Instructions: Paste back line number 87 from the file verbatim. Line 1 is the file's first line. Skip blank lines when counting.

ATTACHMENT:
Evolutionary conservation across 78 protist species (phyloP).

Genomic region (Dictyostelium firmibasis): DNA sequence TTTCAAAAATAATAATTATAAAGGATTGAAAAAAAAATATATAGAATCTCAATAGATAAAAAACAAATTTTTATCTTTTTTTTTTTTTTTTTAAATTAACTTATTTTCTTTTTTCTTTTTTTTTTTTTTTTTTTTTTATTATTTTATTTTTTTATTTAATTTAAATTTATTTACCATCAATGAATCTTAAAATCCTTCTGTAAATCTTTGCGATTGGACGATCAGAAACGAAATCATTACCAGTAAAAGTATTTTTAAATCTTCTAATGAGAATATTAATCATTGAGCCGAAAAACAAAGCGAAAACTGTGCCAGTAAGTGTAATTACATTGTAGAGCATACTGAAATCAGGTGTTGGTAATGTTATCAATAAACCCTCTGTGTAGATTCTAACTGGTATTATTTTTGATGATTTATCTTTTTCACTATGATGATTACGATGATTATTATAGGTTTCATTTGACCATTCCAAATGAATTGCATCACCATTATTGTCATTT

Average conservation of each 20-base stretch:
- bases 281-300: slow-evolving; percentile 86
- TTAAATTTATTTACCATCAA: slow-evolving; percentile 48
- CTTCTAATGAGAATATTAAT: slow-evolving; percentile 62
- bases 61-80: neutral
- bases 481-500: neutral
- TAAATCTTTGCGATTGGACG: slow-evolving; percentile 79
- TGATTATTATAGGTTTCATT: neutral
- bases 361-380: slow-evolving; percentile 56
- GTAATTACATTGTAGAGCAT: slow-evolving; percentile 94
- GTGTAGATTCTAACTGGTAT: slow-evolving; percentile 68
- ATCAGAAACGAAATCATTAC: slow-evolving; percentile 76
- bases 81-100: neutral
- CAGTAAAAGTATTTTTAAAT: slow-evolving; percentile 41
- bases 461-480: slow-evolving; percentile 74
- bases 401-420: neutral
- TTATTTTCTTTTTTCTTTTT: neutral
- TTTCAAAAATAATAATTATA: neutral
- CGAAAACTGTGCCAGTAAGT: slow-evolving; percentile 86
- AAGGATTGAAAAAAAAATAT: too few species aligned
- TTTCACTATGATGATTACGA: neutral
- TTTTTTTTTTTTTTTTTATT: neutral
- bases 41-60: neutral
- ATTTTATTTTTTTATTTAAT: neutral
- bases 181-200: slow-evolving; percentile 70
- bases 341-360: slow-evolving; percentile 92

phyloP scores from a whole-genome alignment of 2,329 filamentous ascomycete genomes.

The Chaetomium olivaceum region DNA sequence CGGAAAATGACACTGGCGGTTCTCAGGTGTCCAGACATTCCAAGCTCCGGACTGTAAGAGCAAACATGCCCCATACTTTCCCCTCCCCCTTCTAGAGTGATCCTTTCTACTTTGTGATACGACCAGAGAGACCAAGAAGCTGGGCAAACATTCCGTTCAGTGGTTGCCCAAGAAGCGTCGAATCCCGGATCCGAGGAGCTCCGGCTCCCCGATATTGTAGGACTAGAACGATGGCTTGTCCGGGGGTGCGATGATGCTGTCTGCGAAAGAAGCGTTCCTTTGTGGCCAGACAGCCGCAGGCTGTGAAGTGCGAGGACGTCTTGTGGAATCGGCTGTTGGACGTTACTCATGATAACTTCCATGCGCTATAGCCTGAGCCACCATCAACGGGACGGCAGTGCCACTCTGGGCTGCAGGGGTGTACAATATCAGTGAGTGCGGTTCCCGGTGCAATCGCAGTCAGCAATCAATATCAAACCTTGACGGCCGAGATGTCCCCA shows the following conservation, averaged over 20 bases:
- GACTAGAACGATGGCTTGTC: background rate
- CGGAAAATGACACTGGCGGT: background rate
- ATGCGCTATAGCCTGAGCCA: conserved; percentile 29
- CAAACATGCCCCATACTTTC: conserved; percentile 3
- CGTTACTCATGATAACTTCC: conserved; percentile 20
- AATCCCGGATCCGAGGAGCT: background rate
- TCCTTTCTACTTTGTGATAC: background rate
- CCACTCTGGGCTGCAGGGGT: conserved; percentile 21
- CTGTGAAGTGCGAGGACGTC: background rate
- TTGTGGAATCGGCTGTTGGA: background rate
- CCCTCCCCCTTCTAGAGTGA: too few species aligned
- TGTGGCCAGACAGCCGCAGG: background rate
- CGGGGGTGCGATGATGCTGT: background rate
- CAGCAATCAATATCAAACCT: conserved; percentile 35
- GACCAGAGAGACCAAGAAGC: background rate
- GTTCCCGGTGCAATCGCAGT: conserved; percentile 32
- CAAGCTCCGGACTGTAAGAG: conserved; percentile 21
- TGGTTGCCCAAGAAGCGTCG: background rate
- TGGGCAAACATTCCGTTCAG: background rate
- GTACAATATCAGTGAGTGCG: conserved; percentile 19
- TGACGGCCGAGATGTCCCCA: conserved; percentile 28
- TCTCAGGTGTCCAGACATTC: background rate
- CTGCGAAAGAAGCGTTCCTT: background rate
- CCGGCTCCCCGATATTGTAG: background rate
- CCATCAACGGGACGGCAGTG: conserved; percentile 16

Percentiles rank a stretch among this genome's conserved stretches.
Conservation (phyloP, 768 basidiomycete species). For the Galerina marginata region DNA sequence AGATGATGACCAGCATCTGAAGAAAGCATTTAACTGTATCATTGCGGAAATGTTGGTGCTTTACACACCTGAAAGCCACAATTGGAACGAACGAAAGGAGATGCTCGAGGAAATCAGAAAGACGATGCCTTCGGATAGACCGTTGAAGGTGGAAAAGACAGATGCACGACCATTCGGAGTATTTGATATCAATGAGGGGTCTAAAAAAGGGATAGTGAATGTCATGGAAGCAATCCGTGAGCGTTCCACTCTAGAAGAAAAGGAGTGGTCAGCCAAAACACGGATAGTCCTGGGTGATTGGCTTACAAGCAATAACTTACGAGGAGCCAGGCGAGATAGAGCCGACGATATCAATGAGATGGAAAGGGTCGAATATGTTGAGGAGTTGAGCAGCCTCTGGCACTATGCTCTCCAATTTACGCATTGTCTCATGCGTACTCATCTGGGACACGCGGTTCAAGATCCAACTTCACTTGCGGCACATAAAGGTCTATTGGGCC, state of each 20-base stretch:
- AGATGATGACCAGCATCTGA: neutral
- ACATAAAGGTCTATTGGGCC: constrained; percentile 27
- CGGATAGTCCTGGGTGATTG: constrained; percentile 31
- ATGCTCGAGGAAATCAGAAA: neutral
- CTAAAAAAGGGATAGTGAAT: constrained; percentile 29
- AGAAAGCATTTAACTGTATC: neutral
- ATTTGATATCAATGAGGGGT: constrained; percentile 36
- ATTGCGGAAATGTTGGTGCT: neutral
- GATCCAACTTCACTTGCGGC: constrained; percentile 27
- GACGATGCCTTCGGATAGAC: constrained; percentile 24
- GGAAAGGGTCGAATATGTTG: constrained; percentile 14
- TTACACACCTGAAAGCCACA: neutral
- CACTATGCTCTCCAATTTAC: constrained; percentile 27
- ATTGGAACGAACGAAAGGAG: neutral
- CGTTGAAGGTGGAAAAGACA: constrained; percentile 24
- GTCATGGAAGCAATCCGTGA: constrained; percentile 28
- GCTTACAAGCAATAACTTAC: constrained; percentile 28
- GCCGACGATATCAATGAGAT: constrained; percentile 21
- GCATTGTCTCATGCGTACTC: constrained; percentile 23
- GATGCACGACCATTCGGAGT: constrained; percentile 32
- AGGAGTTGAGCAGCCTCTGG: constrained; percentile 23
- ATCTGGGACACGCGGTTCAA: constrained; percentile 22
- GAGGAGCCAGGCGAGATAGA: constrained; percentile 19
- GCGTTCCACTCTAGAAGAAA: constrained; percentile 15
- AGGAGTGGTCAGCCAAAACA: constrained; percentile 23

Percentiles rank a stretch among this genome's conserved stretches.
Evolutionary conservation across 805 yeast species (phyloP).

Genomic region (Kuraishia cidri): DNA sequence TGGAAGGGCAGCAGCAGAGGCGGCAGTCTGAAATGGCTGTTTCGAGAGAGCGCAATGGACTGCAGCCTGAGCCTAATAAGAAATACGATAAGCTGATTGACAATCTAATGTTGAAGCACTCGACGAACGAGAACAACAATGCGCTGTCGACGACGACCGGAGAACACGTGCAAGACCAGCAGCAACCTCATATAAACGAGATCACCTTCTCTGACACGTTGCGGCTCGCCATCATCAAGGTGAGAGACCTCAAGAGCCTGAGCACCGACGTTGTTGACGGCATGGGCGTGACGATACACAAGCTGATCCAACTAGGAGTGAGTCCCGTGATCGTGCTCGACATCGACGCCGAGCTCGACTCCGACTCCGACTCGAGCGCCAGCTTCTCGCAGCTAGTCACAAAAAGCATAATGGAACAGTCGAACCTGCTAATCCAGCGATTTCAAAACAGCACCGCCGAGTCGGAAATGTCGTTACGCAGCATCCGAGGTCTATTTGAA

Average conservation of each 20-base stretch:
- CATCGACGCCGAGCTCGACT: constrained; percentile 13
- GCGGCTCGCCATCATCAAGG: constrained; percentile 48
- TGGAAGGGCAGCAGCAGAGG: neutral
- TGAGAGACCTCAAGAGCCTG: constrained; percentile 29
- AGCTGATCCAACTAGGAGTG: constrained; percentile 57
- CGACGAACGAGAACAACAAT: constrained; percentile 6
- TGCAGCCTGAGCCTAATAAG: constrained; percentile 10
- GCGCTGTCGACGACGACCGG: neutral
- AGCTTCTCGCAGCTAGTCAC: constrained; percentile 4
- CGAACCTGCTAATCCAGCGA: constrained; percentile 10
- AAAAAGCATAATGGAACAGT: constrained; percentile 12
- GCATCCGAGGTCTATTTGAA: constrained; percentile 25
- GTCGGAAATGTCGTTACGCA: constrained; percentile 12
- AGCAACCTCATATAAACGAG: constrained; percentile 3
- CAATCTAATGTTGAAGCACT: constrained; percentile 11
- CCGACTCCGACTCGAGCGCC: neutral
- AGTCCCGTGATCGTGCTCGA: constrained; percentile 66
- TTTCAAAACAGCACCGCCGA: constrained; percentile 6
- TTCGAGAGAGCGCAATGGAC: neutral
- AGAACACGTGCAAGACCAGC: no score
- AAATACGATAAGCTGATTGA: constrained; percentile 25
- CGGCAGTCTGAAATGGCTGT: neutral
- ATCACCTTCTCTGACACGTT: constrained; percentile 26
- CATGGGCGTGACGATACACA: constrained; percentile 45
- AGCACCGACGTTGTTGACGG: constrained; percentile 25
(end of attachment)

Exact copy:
- CATCGACGCCGAGCTCGACT: constrained; percentile 13